Proponent Testimony for HB 2556 – Prohibiting denial of expungement due to unpaid fines and fees
Aileen Berquist, Community Engagement Manager,
American Civil Liberties Union of Kansas
House Judiciary Committee
Monday, February 7, 2022, 3:30 PM – 582-N
Committee Chairs and Members of the Committee,
Thank you for the opportunity to present testimony today. My name is Aileen Berquist. I am the Community Engagement Manager and lobbyist for the ACLU of Kansas. We are a nonpartisan, non-profit organization that works to preserve and strengthen the civil rights and liberties of every person in Kansas.
Poverty should not be a barrier to justice. Based on this premise, the ACLU of Kansas strongly supports HB 2556, prohibiting the denial of expungement due to inability to pay fines and fees.
A criminal record seriously limits your ability to engage in life fully and productively. Job opportunities, housing, loans, credit, and access to continuing education are all adversely impacted by the existence of a criminal record. Even an arrest without conviction has an impact. These records follow you well after you have served your time and turned over a new leaf, a lifelong continuation of punishment after the official terms of your sentence have been completed.
The stigma associated with a criminal record is difficult enough, but the loss of opportunity that comes with a criminal record can have a huge impact on recidivism. Consistent employment, access to education, secure housing—these are all critical factors to improve post-conviction reintegration into society. Expungement is an opportunity to truly put your past behind you. And expungement has no negative impact on public safety—people who received expungements had a very low subsequent crime rate, one comparable with the general population.1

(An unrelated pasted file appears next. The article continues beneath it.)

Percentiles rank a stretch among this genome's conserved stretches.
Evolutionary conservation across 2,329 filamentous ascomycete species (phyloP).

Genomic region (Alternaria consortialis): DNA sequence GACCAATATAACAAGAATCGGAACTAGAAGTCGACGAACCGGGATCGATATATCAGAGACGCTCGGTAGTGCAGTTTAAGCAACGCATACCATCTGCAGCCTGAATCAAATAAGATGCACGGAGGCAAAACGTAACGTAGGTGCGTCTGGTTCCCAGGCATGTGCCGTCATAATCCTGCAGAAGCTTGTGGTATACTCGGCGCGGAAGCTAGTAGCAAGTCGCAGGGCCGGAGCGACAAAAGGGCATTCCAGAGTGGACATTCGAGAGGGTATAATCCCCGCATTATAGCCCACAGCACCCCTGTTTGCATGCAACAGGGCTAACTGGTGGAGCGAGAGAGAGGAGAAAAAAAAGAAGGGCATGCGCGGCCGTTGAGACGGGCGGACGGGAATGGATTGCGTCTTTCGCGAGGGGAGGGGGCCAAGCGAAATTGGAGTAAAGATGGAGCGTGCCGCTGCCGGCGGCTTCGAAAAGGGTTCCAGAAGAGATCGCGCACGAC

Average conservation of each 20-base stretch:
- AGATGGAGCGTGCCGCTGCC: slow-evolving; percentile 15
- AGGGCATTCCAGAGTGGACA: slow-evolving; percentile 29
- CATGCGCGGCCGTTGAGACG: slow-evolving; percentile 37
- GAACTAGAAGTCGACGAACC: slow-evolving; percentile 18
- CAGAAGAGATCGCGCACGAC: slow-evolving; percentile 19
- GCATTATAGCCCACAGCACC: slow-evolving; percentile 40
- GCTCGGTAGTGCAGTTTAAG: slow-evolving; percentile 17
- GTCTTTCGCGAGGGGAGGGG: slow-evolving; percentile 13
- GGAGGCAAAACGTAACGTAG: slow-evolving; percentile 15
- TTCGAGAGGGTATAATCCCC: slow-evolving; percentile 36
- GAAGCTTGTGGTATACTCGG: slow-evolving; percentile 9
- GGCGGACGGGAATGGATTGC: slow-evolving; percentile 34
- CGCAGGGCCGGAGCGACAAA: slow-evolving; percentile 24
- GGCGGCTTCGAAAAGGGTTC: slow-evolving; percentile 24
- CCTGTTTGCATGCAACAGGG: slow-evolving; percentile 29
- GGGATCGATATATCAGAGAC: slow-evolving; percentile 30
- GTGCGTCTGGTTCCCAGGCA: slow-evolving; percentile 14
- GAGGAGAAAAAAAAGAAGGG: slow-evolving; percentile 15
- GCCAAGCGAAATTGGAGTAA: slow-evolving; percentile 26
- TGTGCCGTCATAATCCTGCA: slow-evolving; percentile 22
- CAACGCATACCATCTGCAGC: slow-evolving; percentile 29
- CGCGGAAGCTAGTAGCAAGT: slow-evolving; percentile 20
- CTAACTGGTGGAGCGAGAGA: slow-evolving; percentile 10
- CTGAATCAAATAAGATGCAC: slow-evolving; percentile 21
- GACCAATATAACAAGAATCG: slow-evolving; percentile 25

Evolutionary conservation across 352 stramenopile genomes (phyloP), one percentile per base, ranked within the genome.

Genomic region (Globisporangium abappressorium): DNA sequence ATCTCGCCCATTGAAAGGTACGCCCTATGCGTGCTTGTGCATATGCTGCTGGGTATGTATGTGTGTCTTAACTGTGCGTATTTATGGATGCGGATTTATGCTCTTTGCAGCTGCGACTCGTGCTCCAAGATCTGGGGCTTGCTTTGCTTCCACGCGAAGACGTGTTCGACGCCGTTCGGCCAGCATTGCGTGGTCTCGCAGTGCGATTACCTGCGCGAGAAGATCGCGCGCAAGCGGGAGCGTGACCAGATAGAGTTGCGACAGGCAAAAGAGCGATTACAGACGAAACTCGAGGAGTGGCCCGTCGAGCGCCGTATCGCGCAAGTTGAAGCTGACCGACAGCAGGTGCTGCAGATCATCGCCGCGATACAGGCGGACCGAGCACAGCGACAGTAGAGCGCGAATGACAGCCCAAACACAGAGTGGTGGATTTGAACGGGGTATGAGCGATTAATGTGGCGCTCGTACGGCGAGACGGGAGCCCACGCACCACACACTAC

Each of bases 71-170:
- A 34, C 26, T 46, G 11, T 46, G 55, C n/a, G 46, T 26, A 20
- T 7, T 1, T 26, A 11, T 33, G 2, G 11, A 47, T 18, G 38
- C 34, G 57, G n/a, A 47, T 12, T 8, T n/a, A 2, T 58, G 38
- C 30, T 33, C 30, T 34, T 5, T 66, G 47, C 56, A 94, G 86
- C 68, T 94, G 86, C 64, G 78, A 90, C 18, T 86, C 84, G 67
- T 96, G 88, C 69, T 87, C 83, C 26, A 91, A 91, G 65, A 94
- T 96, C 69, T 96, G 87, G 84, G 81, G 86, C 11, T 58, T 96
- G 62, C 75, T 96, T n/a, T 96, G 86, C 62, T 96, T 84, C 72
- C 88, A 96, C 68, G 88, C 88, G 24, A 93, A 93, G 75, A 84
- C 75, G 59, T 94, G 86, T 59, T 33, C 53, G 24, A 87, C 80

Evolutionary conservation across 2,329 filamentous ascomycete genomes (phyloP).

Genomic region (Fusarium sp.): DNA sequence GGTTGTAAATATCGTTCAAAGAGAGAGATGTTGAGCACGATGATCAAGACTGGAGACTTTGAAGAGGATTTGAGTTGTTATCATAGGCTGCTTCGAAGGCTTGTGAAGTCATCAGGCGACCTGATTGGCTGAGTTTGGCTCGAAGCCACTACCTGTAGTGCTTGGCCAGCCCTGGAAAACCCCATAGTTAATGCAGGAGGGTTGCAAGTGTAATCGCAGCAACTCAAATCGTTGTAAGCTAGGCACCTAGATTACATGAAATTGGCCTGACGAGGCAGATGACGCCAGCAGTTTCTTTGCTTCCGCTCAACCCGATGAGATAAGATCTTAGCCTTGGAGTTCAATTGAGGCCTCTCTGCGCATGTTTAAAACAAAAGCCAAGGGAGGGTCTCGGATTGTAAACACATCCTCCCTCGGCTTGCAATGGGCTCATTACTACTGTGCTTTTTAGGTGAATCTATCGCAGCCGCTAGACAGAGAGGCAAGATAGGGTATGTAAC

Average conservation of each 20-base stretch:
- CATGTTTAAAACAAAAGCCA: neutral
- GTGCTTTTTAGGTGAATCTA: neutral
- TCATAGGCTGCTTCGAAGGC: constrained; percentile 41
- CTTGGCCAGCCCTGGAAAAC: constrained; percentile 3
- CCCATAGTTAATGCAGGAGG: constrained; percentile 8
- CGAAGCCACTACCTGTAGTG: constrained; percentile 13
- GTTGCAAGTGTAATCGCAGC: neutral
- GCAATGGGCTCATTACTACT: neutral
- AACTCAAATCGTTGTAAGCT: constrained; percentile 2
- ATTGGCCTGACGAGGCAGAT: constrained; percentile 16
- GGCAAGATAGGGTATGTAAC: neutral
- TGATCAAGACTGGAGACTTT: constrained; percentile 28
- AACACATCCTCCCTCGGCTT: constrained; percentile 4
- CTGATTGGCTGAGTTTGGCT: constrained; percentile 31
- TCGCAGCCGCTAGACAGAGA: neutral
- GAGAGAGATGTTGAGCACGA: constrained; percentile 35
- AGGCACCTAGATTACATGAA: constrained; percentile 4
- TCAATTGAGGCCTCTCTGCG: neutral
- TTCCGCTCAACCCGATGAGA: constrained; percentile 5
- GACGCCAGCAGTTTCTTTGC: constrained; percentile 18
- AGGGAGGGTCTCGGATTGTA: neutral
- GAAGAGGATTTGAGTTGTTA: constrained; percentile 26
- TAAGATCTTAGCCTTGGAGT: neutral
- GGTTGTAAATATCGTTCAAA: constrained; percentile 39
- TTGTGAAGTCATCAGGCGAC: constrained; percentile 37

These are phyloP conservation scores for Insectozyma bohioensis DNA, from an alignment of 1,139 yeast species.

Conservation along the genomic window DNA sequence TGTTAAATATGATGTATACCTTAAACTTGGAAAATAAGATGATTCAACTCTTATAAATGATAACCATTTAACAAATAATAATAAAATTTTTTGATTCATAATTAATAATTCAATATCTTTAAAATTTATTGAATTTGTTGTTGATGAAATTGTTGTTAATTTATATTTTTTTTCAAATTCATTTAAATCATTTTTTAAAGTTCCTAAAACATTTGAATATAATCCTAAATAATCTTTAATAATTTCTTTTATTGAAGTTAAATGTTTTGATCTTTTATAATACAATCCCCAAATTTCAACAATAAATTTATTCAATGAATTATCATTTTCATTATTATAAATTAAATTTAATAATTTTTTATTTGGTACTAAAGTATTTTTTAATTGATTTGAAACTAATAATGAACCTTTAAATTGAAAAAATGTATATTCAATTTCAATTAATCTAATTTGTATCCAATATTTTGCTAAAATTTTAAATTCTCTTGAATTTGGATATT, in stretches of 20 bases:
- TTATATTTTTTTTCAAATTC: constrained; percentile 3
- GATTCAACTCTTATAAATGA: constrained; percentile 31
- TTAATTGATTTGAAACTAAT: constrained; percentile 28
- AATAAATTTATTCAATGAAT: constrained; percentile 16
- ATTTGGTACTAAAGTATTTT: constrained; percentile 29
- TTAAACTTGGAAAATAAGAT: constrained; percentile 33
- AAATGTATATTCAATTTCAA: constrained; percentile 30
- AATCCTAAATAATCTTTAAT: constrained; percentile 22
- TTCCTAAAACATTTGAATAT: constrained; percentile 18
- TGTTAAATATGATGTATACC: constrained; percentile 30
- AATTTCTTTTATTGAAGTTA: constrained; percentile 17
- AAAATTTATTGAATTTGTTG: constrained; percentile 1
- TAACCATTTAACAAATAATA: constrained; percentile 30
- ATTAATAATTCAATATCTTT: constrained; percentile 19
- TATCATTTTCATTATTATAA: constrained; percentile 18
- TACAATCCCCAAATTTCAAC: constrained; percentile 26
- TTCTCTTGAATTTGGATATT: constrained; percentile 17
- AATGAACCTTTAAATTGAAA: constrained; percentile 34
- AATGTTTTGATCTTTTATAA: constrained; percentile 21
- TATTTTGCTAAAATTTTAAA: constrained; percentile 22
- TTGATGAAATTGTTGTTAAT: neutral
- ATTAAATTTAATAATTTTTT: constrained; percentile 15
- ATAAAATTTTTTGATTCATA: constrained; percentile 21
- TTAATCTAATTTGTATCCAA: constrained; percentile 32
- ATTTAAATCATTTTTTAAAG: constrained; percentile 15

Despite the positive implications for individuals and society at large, expungement is unavailable to many people because of their inability to pay fines and fees. On its own, criminal justice debt is a major barrier to post-conviction success.2 In isolation some of these costs may seem small but together they escalate into hundreds and thousands of dollars. This debt leads to a cycle of more debt with late fees, payment plan fees, and surcharge fees added on. The cost compounds and can become insurmountable.3 Add in the inability to access relief like expungements, and the punishment without purpose continues.
Our constitution guarantees equal treatment under the law. Blocking some people from remedies like expungement because of their financial means is the definition of unequal treatment. Allowing petitioners to qualify for expungement regardless of their inability to court pay is the right decision.
However, we ask that this bill be amended to increase its positive impact on two fronts: striking the “unwillingness to pay” language and removing all application fees, assessment fees, or other costs associated with applying for or receiving expungement. Adding additional costs onto a process that is specifically created for people without the ability to pay their existing criminal legal debt is counterintuitive. Additionally, “unwillingness to pay” is rife for subjective interpretation that opens the window for overt bias.
We ask that this bill move out of this committee with the removal of additional fines and fees and any language about “unwillingness to pay.” Thank you for the opportunity to provide testimony today.